Tag Archives: Second Amendment

White House School Safety Report Recommends Gun Confiscation Orders

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Seems that the Trump Administration is supporting “Red Flag Laws.” This is disconcerting stuff folks, confusing to say the very least. READ MORE

trump with report

SOURCE: Breitbart, others

On December 18, the White House released results of its School Safety Commission findings. Notable within the content of the 177-page report:

“The Commission endorses Extreme Risk Protection Order laws, which give authorities a temporary way to keep those who threaten society from possessing or purchasing firearms.”

Breitbart quoted Education Secretary Betsy DeVos’s preview of the report: “Our report endorses states adoption of extreme risk protection orders, which temporarily restrict access to firearms to individuals found to be a danger to themselves or others.” DeVos stressed that the White House wants the confiscatory orders structured in a way that is “cognizant of due process protections and respectful of Second Amendment liberties.”

Such orders, often referred to as Red Flag Laws, already exist in California and Florida. A few months ago, Kansas Secretary of State Kris Kobach (R) noted the push for red flag laws post-Parkland, saying, “Anti-gun interest groups and politicians have used the Parkland shooting to launch what, until recently, they regarded as a distant dream — a wave of state legislation authorizing the confiscation of firearms.”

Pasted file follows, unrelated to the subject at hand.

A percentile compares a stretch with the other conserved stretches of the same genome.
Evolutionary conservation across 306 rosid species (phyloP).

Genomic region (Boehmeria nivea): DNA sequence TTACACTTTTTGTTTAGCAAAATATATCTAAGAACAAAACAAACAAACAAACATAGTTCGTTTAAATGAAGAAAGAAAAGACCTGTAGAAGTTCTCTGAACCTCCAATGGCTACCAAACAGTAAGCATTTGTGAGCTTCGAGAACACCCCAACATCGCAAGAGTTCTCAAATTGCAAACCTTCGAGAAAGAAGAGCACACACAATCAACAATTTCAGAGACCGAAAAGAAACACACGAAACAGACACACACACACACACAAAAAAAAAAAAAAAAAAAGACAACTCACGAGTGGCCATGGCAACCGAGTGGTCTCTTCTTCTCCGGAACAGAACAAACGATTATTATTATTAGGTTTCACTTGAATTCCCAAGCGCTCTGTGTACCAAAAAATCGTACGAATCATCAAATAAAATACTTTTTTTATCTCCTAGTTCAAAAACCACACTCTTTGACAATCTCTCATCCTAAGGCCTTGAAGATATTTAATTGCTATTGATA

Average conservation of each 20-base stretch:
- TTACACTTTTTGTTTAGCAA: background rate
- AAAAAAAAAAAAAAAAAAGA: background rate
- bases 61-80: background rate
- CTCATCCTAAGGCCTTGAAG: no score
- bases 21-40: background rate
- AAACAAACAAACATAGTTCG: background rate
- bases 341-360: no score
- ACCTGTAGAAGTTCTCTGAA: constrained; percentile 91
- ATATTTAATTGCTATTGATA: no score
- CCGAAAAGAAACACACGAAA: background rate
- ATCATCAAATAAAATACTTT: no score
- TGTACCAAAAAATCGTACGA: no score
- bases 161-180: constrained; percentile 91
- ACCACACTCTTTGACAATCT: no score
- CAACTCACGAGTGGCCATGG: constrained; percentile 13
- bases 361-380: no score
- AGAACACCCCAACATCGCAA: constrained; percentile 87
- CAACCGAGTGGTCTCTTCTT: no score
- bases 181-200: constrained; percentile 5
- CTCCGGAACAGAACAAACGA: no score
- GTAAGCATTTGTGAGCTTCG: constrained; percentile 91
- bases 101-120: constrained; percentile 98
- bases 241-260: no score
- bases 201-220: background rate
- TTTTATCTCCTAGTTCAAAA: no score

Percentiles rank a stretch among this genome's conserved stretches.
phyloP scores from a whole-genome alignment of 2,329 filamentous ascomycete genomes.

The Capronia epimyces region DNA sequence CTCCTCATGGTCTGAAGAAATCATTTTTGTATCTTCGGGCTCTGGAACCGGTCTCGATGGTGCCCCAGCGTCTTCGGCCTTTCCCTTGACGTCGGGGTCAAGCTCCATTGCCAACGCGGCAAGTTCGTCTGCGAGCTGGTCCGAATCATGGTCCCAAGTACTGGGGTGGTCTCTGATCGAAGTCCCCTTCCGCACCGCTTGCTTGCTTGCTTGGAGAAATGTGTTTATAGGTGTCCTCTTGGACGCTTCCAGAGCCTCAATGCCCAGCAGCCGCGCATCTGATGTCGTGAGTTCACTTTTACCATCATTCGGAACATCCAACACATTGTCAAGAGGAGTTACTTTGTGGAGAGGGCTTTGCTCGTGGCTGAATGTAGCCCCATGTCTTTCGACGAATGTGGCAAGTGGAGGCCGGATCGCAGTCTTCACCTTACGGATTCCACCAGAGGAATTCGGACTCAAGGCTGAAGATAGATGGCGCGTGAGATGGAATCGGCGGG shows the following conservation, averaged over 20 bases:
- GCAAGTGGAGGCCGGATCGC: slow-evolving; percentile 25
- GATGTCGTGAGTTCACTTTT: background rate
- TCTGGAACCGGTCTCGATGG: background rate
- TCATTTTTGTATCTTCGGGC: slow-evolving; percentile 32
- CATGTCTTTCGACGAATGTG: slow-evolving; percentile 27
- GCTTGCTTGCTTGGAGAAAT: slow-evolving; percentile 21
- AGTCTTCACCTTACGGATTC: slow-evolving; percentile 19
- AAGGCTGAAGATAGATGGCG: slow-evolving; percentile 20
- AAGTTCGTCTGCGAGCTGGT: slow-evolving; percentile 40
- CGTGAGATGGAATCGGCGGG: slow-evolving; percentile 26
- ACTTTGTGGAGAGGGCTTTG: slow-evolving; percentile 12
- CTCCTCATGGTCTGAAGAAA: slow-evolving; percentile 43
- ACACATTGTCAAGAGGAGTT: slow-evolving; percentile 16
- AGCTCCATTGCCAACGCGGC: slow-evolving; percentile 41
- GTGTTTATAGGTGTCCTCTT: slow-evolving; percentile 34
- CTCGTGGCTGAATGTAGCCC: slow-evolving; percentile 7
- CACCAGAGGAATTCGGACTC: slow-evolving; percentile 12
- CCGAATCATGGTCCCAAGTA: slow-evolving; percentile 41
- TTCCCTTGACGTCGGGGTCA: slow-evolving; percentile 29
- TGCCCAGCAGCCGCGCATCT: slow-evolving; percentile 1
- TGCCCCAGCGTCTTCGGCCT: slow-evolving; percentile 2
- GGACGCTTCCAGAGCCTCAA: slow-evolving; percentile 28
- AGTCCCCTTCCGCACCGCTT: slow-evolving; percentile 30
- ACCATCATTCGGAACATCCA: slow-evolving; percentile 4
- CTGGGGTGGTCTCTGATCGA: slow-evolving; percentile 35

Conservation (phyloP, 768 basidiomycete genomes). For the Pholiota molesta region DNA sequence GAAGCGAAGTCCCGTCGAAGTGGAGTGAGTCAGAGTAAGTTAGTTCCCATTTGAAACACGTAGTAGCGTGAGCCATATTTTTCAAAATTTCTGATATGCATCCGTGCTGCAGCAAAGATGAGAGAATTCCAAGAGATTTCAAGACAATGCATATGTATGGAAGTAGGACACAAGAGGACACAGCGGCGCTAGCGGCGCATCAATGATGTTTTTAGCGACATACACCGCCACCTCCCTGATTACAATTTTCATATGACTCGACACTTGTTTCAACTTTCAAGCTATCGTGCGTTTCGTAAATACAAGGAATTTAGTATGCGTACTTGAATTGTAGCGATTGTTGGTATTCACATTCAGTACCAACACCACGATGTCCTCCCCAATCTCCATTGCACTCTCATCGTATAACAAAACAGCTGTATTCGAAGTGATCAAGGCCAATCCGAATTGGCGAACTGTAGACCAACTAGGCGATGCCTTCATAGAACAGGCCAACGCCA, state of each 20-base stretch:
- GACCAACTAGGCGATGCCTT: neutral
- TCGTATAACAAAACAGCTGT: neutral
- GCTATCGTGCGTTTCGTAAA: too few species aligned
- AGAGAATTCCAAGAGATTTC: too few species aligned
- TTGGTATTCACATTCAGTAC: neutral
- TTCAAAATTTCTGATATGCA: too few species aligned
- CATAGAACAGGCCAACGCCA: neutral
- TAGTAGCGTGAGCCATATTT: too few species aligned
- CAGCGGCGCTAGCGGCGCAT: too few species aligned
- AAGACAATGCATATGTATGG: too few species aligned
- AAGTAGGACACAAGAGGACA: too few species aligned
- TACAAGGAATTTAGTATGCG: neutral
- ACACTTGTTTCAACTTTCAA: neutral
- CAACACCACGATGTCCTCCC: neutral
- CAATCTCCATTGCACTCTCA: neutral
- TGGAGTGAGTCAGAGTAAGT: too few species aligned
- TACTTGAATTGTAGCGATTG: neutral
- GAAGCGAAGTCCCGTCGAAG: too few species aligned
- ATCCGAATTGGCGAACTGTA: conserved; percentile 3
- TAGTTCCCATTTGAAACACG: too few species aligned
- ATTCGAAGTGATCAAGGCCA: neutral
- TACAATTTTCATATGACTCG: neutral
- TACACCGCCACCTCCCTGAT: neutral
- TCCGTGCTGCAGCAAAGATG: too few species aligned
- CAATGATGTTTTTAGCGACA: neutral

Looks like it’s upon us. Stay tuned. Closely.

Here’s NRA-ILA official statement:NRA statement

White House official report page:
CLICK HERE

Watch this one folks…
CLICK HERE

Uh… Remember this?
CLICK HERE

 

President Trump Reassures Gun Owners: THE SECOND AMENDMENT WILL NEVER BE REPEALED!

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In the wake of outrageous statements by anti-gun radicals like former Justice John Paul Steven, here’s President Trump on the issue. READ MORE

trump 2a tweet

SOURCE: NRA-ILA

In response to statements last week by Former Justice Stevens, President Trump’s tweet read: THE SECOND AMENDMENT WILL NEVER BE REPEALED! As much as Democrats would like to see this happen, and despite the recent words of former Supreme Court Justice Stevens, NO WAY.

Trump also called for the election of more supporters to ensure that the Supreme Court does not lose its pro-Second Amendment majority. Right now the court has 4 members who oppose the right to Keep and Bear arms.

Unsurprisingly, radical media outlets such as Rolling Stone joined the chorus calling for repeal. The Washington Post reported that their polling shows that 20% of the American people also support repeal.

Trump’s strong support for our fundamental rights stands in stark contrast to these calls to repeal the Second Amendment. But this newfound openness is useful information for gun owners. For decades anti-gun leaders have claimed that they only want “common sense” gun regulations. Stevens and others expose the truth that the anti-gun movement really wants to erase our rights and ban all or almost all guns.

NRA appreciates the outspoken support of President Trump for our Second Amendment freedoms. With the strong support of our members and all gun owners, NRA will always stand with the President in opposition to these efforts.

Dissenting Justice in the Heller Case Now Argues for Repeal of the Second Amendment

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Former Supreme Court Justice John Paul Stevens claims that the concerns which underlie the 2nd amendment are a “relic of the 18th century” and that it should be repealed in its entirety. READ IT ALL

supreme court building

SOURCE: NRA-ILA